Here are some new functions added to the PlainRTC libraries which drive the DS13x7, DS1306 and DS1394 series RTCs. These function are here to help in standardizing the date and time values to be recorded and read back by various applications for graphic reconstruction for example.

Although I am getting more and more a big fan of open source, my programming roots are deep in the Microsoft Visual Studio environment with whom I started in the early 90′s with VB3! I am getting quite an ol’timer… Anyway, programming Visual Studio is a nice way to delay Alzheimer!

In most data collect and data analysis applications that I designed, I used the serialized dates and times from Visual Studio, which is the same in Excel. In this way date and time are specified in a single float (32 bits) where the integer part is the number of elapsed days since the 1st of January 1900 and the fractional part is the elapsed time since 00:00:00.

Computing the number of elapsed days is not so hard as long as one keep the leap years rule in mind: every year which can be divided by 4 is a leap year except if if this year can be divided by 100 in case it is not a leap year. But there is an other exception in the Gregorian calendar: if this year can be divided by 400, IT IS a leap year! Examples are given below

  • 2000: can be divided by 400: it is a leap year
  • 2004: can be divided by 4 and not by 100: it is a leap year
  • 2100: can be divided by 4 and also by 100 (and not by 400) : it is NOT a leap year

Here is a the leap year checking function from the PlainRTC libraries:

uint8_t PlainRTC::IsLeapYear(uint16_t year)
{ 
	uint8_t res = 0x00;
	if ((((year % 4) == 0) && ((year % 100) != 0)) || ((year % 400) == 0)) {
		res = 0x01;
	}
	return(res);
}

The problem is that the programmers of Lotus-1-2-3, an almost forgotten although very popular  spreadsheet in the mid 80′s made a big mistake and programmed 1900 as a leap year! And it is not because 1900 can be divided by 4 and ALSO by 100 (And not by 400). As a consequence, entering the 29 Feb 1900 in Lotus gave no error, and serial dates between 1/1/1900 and 29/2/1900 are wrong.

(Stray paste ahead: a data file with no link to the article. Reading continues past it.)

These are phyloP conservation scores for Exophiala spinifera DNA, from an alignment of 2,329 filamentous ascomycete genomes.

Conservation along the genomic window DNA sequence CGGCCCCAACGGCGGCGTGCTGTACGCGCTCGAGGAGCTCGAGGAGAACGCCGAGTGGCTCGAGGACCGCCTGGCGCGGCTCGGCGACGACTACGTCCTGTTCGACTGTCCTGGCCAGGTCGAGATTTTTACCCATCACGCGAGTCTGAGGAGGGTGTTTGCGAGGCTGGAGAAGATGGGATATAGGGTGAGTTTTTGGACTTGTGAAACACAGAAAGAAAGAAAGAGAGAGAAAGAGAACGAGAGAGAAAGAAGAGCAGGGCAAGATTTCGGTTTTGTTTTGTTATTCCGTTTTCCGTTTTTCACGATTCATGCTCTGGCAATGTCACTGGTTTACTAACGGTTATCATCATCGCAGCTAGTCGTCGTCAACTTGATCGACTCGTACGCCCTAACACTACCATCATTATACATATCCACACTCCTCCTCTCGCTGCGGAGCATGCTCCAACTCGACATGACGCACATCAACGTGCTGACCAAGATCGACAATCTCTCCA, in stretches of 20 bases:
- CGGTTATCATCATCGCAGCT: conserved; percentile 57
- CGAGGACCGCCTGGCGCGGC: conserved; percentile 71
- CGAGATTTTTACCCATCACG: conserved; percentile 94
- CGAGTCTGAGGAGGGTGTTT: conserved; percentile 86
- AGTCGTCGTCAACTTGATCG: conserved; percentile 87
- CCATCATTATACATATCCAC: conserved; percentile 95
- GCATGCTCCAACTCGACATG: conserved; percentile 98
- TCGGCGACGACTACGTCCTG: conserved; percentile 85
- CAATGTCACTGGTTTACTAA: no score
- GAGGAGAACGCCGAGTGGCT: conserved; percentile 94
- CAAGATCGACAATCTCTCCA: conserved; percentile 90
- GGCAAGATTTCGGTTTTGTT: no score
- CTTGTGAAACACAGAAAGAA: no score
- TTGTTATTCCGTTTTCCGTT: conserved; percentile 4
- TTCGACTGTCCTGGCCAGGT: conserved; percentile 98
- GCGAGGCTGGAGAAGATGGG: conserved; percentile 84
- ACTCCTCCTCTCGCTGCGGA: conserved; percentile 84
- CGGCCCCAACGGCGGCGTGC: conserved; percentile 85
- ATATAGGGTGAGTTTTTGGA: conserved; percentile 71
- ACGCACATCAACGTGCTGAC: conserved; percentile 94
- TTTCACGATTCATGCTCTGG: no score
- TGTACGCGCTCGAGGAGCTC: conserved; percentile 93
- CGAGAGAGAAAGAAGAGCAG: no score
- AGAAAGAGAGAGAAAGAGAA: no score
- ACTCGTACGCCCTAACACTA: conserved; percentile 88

At this time Microsoft was about to launch Excel and the marketing people convinced the developers to stick to the bug in order to insure full compatibility of software! So that the bug is also duplicated in the Microsoft products, including VB. Bizarre! This bug must be taken into account while programming day counters since 1/1/1900 such as in the DateSerial function from the PlainRTC libraries:

uint32_t PlainRTC::DateSerial(uint16_t year, uint8_t month, uint8_t dayOfMonth)
/* Compute date serial number since 1 Jan 1900 at 0:0:0 (which is serial number 1) */
{
	/* Integer part */
	/* 
	The "days" number must be offset by 1 because of the Lotus-1-2-3 bug 
	which was agreed by Excel for compatibility reasons. This means that DateSerial
	are wrong for dates which are less than 60	
	*/
	uint32_t days = 1;
	/* Add days from past years */
	for (uint16_t i = 1900; i < year; i++) {
		days += 365.0;
		if (IsLeapYear(i) == 0x01) {
			days += 1.0;
		}
	}
	/* Add days from past months */
	for (uint8_t i = 1; i < month; i++) {
		days += DaysInMonth(i, year);
	}
	/* Add days elapsed in this month */
	days += dayOfMonth;
	/* Build result */
	return(days);
}

 This function features an interesting sub routine which computes the number of days within any month, taking into consideration the leap years:

uint8_t PlainRTC::DaysInMonth(uint8_t month, uint16_t year)
{ 
	uint8_t days = (30 + ((month + (month >> 3)) % 2));
	if (month == 2) {
		if (IsLeapYear(year) == 0x01) {
			days -= 1;
		} else {
			days -= 2;
		}
	}
	return(days);
}

 Then I faced a frustrating situation. Designing a DateAndTimeSerial function should be as easy as summing the results from the DateSerial and the TimeSerial functions. Well, it is not! The lack of precision of the AVR floats leads to a resulting fractional value which is different from the computed TimeSerial. This means that both values should be stored apart in order to maintain a good time precision. This is no longer an issue if data is stored on an external chip.

PlainRTC libraries are available on request as usual.

HTH

Bug of the day: eMail Issue!

mail_box

I ought to care about a rather low amount of mails in arduinoos mail box! As I was very busy, I did not complain about the steady state of mail.

Fatal mistake!